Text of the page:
Using the rapid release strategy for your author business

What is Rapid Release?

Rapid release is a type of publishing, typically used by self published authors, where several books of a series are released very close together. (Usually anywhere from a few weeks to a few months apart). Authors usually draft an entire series and then release the books all at once.

Who Should Use a Rapid Release Strategy?

Rapid release is not for everyone. For authors who can only push out one or two books a year, this probably isn’t going to work. Writing such a small amount and then releasing them all at once doesn’t work as well as pumping out several stories, especially if that means there will be vast amounts of time between waves of releases. This method works best for authors who are writing several books a year. The more books you can push out (while maintaining quality), the better rapid release will work for you.

Advantages of Rapid Release

  1. It keeps the book fresh in readers’ minds.

Often readers will read a book, love it, get excited about the next in the series, and then completely forget that it exists just a few months later. Traditional publishers have vast marketing resources to make sure that their readers are kept informed about upcoming releases, receive news from their favorite authors, and have excitement building for months on end. But as an indie author it can be harder to keep our stories at the top of a reader’s mind. Rapid release helps negate some of that pressure because you have to keep the reader interested and engaged for a much shorter period of time while still getting solid read-through.

  1. It gets more books out in the world to be earning royalties while you write more.

If you want to rapid release you have to consistently be writing, and consistent writing leads to consistent new content for your readers. The more books you have out, the higher your earning potential. If you rapid release and really push the marketing for the first book, readers will gobble up the rest of the series. Some readers refuse to even START a series until the entire thing is finished and they know they will get a satisfying end. 

  1. It can get you established as an author in your genre.

If you want to make steady income as an author, you need to build a solid backlist. It’s easier to make more money if you have more books. A great resource for information regarding how to really grow with your backlist is the Facebook group 20booksto50k. Their general rule of thumb is that having 20 books published should bring in 50 thousand dollars in annual income. Of course there’s some wiggle room there, but generally, more books equals more money (assuming they’re well done).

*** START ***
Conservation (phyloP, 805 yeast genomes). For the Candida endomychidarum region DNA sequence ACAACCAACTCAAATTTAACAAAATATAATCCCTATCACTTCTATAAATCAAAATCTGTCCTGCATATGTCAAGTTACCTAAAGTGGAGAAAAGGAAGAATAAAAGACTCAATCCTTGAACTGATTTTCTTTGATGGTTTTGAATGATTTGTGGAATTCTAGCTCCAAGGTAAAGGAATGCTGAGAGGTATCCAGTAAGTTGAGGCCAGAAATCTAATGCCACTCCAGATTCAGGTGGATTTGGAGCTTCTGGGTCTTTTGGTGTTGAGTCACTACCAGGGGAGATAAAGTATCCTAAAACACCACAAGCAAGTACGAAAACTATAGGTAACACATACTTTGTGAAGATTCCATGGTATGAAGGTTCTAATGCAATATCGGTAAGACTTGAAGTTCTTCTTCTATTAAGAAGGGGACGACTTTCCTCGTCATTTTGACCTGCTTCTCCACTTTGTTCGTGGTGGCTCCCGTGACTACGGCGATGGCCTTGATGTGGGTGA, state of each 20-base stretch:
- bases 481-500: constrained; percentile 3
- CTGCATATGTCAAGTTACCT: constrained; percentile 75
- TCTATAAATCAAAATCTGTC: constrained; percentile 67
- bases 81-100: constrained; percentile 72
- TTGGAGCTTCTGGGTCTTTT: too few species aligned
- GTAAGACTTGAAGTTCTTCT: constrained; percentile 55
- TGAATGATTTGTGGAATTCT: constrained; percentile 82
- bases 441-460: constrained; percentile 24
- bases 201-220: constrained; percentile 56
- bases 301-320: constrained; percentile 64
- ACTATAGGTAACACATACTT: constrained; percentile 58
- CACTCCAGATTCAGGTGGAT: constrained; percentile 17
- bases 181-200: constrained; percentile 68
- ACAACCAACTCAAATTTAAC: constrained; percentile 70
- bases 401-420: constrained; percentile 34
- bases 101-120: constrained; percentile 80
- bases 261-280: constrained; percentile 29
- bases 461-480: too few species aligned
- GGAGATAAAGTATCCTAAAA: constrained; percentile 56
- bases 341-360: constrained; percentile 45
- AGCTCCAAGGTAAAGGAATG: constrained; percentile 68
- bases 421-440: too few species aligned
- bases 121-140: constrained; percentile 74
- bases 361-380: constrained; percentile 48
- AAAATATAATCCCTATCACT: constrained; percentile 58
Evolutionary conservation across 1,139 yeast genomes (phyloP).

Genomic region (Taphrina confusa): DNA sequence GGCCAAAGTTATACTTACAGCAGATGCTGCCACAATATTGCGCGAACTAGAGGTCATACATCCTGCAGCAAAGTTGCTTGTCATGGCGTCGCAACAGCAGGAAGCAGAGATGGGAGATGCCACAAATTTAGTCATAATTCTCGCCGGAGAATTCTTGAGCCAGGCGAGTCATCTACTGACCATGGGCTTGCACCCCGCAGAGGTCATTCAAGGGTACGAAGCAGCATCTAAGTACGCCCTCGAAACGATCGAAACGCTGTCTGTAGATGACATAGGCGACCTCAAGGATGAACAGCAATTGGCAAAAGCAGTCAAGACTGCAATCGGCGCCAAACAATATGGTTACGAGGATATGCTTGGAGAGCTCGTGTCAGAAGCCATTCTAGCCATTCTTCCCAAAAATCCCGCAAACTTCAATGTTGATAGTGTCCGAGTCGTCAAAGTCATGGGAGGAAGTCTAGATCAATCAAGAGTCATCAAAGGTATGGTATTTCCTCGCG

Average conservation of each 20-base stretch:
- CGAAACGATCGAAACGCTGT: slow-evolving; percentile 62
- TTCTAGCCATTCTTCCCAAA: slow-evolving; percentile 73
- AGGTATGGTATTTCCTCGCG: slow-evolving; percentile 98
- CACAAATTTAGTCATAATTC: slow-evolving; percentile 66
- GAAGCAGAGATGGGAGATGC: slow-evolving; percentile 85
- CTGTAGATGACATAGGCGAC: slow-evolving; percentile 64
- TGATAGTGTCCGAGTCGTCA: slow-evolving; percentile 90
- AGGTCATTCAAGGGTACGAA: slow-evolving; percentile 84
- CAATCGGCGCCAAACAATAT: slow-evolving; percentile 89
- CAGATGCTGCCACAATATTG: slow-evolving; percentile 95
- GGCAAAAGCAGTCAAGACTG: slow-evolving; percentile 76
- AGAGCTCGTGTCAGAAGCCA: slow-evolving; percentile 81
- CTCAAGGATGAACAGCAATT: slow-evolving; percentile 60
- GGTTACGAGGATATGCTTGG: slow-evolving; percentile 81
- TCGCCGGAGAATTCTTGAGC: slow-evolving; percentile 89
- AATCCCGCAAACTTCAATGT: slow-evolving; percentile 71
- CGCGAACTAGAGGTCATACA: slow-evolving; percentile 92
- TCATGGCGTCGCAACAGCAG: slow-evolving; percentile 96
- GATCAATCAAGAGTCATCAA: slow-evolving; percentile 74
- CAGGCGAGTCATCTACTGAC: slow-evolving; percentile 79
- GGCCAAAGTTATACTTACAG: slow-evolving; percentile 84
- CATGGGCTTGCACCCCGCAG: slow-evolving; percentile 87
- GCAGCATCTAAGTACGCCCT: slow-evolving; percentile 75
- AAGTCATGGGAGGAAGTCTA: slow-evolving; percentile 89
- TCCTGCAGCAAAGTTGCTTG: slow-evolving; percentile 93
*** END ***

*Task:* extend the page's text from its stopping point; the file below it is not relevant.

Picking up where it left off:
Disadvantages of Rapid Release

  1. It can be difficult to execute without careful planning with editors and cover designers.

Rapid releasing does come with a few downfalls. The biggest of them being that it is a really difficult strategy to pull off if you don’t have a reliable, flexible, available editor and cover designer. As an indie author you absolutely should be having other people look through your book before it goes live, and you absolutely should be paying for your book covers (unless you are a design genius of course). If you want to have all the books coming out at once you’ll have to plan that around the schedules of your preferred freelancers.

  1. It can be a waste of time if the first book flops.

The other big downside to rapid release is that it can be a big waste of energy if the first book flops. Readers won’t read through the rest of the series if the first didn’t capture their interest. 

  1. It can tempt you to release books before they are truly ready. 

The hard truth is that it takes time and money to write and publish books. If you are rushing through the process to try and release them close together, you might be shooting yourself in the book. Readers don’t continue with poorly written, or poorly edited books, no matter how good the story might be. If you can only afford to release one at a time, that’s fine, but rapid release probably isn’t the best strategy for your author business. 


Using a rapid release strategy can be a powerful tool to grow your author business. But if it would reduce your quality or cause unneeded stress, it’s not worth it.

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